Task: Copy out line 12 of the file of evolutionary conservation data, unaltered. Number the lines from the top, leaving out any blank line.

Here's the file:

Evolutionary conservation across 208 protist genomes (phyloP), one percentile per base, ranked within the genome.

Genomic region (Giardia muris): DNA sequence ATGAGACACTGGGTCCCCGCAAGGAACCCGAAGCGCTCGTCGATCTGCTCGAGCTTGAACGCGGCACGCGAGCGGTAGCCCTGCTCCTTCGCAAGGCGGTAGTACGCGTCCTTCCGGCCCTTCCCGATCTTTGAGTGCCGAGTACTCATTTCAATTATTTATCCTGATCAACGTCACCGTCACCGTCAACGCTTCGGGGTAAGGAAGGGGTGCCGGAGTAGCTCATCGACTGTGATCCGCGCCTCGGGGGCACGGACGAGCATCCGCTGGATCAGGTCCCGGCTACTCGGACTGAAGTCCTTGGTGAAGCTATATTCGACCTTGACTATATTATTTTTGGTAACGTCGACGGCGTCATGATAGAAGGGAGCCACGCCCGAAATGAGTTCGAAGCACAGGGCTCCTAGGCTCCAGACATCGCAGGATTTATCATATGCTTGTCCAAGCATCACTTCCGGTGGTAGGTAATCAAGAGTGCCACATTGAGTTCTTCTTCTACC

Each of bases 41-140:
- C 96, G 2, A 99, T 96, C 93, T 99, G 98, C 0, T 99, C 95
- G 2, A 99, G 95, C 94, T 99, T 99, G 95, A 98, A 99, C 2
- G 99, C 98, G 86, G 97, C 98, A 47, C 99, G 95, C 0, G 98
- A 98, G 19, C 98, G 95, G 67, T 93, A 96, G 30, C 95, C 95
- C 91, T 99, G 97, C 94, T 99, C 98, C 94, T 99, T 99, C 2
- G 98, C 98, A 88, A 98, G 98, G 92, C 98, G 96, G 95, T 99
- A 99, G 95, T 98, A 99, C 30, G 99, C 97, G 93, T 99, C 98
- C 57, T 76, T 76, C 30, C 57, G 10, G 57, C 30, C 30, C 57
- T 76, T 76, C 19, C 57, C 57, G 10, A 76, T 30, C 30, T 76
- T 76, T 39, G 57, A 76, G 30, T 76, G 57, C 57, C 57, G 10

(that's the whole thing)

- T 76, T 76, C 19, C 57, C 57, G 10, A 76, T 30, C 30, T 76